NASA might not repeat test of moon rocket to preserve it for launch later this year

Core stage can only ‘tank’ 9 times in its lifespan, outgoing NASA administrator says

The core stage for the first flight of NASA’s Space Launch System rocket is seen in the B-2 Test Stand during a hot fire test Jan. 16, 2021, at NASA’s Stennis Space Center near Bay St. Louis, Mississippi. Credits: NASA Television (NASA 2021)

ORLANDO, Fla. – There is no timeline when, or if, NASA repeats a hot fire test of its mega rocket designed to return humans to the moon but agency leaders say they are still targeting later this year for its first launch from Kennedy Space Center.

During a call with reporters Tuesday, NASA Administrator Jim Bridenstine and the head of human spaceflight Kathy Lueders remained positive the agency’s goal of sending humans back to the moon by 2024 and the first SLS test launch known as Artemis-1 could happen within the current timeline.

“Is it still within the realm of possibility to launch in 2021? The answer to that question is definitively yes, it’s still within the realm of possibility,” Bridenstine said when asked about the looming timeline for the Artemis-1 flight.

[TRENDING: Fla. leads nation in cases with new COVID variant | 12-year-old Orlando girl still missing | Biden inauguration will be different]

The Space Launch System core stage was slated to fire its engines on the test stand at NASA’s Stennis Space Center in Mississippi Saturday for eight minutes but barely fired for one minute. NASA attributed the automatic shutdown to the strict test limits meant to protect the core stage so it can be used on the first Artemis flight. The hydraulic system for one engine exceeded safety parameters, NASA officials said, and flight computers shut everything down 67 seconds into the ignition.

“We’ve learned from the data that the shutdown did occur as a result of a couple of the test parameters that we had set on the hydraulic system that’s powered stage auxiliary power units,” said John Honeycutt, SLS program manager. “Those limits, and what we’ve done with this test program, in order to protect applied hardware is intentionally being a little conservative with our test parameters and allow ourselves some margin.”

Honeycutt reiterated that the core stage is not just for testing but intended to launch and for that, engineers want to preserve the hardware.

“It’s what I call the golden egg and we only have one at this point, and we have to do a test on it but it’s going to be flight hardware and we gotta keep it safe,” Honeycutt said.

The SLS rocket currently undergoing testing will launch the Orion spacecraft, sans crew, around the moon on its first test flight before launching astronauts to the lunar surface.

Had it been launch day at KSC, Bridenstine said the parameter wouldn’t have been set so conservatively and the rocket engines would have continued to fire.

There is a limitation to how many times the core stage can “tank,” when it is filled with liquid hydrogen and oxygen, which could also factor into whether NASA repeats the long-duration hot fire.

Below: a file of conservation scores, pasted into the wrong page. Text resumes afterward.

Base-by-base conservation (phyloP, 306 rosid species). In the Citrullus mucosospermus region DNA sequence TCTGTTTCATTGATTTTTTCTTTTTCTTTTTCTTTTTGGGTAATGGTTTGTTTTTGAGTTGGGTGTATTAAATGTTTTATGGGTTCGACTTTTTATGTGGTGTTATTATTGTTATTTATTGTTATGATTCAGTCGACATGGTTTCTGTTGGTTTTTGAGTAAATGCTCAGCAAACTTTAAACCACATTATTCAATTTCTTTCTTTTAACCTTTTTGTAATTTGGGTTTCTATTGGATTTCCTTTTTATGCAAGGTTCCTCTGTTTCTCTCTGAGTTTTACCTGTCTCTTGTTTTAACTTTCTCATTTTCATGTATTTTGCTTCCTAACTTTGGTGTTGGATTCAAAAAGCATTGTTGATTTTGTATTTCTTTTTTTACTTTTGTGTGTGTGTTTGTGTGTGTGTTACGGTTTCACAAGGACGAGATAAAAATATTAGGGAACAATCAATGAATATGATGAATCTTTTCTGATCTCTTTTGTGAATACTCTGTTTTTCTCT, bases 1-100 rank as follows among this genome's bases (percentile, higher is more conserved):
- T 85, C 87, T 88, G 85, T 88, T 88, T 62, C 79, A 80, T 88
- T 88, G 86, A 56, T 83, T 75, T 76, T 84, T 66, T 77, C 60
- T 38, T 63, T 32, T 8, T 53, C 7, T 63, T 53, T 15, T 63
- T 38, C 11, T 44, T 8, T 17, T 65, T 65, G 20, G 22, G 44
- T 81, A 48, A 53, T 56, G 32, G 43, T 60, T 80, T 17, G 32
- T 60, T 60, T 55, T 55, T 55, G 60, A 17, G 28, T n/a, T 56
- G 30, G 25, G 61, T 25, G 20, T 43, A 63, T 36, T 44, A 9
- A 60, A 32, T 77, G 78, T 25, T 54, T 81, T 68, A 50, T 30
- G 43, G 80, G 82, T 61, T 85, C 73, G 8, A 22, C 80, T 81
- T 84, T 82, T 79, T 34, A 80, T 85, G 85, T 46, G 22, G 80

“We can load it a total of nine times with liquid hydrogen and liquid oxygen,” Bridenstine said, adding every time the team runs a wet dress rehearsal, which has happened a couple of times already, it takes one of those nine lives away from the rocket hardware.

Another wet dress rehearsal will have to occur in Florida ahead of launch. At this rate, the 212-foot core stage made by Boeing is down to about six “tanks” on its lifespan.

After the test, the core stage was set to be sent down to Kennedy Space Center where it will finish being assembled and liftoff from launchpad 39B. The halted test has delayed that trip but it’s unclear for how long.

“We will continue to learn through the data and we’ll use that learning to determine what our next steps will be,” Lueders said.

Bridenstine is in his last week leading NASA. He plans to return home to his family in Oklahoma and said he is most excited to attend his children’s soccer games in person.

President-elect Joe Biden has yet to name who will lead the space agency through a critical time in the ambitious timeline to return to the lunar surface. President Donald Trump challenged the agency to fast-track the lunar program by four years putting boots on the moon in 2024 instead of 2028.

The 45-year-old former Republican congressman from Oklahoma has led the agency through the first return to astronaut launches from U.S. soil since 2011 and awarding billions of dollars in commercial contracts to further the agency’s moon program with the help of private companies and international partners.

“There’s no doubt that being the NASA administrator is unlike any other job on the planet. And whatever I do next, it’s going to be very difficult to match this experience for anything I do for the rest of my life,” Bridenstine said.

The outgoing administrator did have some advice for whoever next leads the U.S. space agency, urging the next agency head to keep politics out of space exploration.

“It should never be partisan, it should always be uniting, it should bring people together for science and discovery and exploration,” Bridenstine said.

The Associated Press contributed to this report.

About the Author:

Emilee is a digital journalist for News 6 and, where she writes about space and Central Florida news. Previously, Emilee was a space writer and web editor for the Orlando Sentinel and a producer at the Naples Daily News.